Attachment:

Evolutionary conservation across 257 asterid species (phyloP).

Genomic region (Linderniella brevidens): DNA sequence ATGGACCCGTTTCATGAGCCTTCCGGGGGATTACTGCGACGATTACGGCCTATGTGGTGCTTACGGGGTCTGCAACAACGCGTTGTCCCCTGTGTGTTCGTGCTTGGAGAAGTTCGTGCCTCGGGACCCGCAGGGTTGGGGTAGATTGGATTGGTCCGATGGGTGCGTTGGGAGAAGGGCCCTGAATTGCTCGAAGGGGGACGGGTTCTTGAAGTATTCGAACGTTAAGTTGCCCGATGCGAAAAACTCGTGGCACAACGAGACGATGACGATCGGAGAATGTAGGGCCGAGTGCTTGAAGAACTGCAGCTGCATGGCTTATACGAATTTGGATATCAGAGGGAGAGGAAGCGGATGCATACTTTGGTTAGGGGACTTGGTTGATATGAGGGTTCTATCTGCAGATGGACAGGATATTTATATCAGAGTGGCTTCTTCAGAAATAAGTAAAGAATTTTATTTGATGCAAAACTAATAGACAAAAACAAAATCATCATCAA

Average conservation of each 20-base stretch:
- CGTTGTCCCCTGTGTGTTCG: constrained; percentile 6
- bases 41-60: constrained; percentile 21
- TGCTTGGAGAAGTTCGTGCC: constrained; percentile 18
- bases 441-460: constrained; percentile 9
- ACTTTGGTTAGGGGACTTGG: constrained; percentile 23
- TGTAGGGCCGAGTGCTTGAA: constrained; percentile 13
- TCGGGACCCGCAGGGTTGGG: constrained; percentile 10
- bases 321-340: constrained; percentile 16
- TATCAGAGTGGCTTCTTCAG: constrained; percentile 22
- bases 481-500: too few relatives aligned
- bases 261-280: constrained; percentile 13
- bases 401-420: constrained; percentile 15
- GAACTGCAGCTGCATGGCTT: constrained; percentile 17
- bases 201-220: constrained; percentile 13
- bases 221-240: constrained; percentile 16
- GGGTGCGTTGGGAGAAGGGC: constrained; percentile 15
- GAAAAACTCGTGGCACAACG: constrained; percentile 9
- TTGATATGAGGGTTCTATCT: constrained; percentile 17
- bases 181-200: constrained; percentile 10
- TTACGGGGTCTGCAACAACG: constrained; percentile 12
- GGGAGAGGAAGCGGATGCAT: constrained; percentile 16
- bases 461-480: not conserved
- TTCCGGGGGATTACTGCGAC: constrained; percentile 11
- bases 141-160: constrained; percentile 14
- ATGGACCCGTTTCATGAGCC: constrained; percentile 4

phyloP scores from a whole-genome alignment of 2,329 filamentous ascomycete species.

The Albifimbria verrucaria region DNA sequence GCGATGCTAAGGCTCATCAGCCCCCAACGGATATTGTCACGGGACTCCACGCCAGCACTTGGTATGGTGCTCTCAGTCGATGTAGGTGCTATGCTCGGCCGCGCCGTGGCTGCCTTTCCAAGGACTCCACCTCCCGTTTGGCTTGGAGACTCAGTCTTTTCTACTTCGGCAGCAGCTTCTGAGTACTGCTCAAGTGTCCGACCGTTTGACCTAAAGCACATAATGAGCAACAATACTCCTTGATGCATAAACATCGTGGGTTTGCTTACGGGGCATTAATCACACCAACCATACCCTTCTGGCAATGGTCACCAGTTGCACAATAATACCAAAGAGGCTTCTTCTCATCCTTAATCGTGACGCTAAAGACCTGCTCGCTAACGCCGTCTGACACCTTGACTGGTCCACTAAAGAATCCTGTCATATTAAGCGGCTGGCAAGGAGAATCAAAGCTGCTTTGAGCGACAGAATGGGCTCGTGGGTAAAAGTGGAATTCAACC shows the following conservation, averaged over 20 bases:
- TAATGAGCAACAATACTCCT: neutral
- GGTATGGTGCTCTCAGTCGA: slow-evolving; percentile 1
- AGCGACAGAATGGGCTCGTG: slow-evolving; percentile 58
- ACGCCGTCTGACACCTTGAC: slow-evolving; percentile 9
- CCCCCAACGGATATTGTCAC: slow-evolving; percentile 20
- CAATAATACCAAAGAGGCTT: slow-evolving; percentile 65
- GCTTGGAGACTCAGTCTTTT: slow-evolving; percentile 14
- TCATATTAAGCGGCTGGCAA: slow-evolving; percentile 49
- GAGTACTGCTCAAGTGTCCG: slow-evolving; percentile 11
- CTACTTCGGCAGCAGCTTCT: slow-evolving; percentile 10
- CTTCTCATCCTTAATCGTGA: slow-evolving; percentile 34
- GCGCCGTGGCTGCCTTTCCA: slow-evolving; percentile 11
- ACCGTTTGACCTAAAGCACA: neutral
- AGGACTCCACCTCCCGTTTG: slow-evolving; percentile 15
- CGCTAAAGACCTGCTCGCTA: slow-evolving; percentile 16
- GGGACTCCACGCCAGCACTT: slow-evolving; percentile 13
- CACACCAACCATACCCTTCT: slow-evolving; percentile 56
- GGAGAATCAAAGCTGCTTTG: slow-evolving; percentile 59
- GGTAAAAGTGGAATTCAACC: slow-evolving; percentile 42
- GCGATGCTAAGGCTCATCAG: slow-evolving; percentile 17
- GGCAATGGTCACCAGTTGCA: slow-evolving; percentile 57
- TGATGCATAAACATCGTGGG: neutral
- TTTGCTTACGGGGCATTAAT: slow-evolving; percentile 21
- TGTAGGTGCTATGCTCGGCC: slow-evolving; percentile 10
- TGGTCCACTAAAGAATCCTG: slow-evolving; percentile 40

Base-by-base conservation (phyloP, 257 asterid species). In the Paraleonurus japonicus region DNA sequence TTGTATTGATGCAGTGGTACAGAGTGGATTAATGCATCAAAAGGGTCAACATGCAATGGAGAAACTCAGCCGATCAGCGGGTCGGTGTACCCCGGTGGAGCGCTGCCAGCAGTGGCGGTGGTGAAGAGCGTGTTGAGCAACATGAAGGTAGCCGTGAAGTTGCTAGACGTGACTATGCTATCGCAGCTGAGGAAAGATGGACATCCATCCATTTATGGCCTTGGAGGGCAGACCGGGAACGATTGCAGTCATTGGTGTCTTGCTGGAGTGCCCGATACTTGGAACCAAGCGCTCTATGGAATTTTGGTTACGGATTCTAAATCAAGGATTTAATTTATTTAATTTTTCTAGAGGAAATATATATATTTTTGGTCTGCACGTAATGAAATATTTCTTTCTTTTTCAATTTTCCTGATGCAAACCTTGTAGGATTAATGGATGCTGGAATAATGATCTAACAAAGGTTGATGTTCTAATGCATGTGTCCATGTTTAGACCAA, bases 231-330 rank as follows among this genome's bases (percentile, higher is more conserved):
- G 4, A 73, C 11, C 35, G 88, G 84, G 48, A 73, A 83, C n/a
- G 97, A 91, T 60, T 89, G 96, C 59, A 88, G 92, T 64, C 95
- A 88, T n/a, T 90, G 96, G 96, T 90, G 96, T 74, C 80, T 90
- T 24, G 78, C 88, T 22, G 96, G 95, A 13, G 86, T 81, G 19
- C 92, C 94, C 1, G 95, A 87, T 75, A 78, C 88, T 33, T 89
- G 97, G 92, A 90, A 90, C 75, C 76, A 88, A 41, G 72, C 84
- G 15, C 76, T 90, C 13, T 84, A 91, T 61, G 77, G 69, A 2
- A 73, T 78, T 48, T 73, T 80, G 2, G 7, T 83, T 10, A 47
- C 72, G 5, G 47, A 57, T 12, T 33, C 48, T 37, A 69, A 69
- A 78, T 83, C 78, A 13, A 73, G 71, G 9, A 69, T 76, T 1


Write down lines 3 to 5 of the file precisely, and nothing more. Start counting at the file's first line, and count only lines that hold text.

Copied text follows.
Average conservation of each 20-base stretch:
- CGTTGTCCCCTGTGTGTTCG: constrained; percentile 6
- bases 41-60: constrained; percentile 21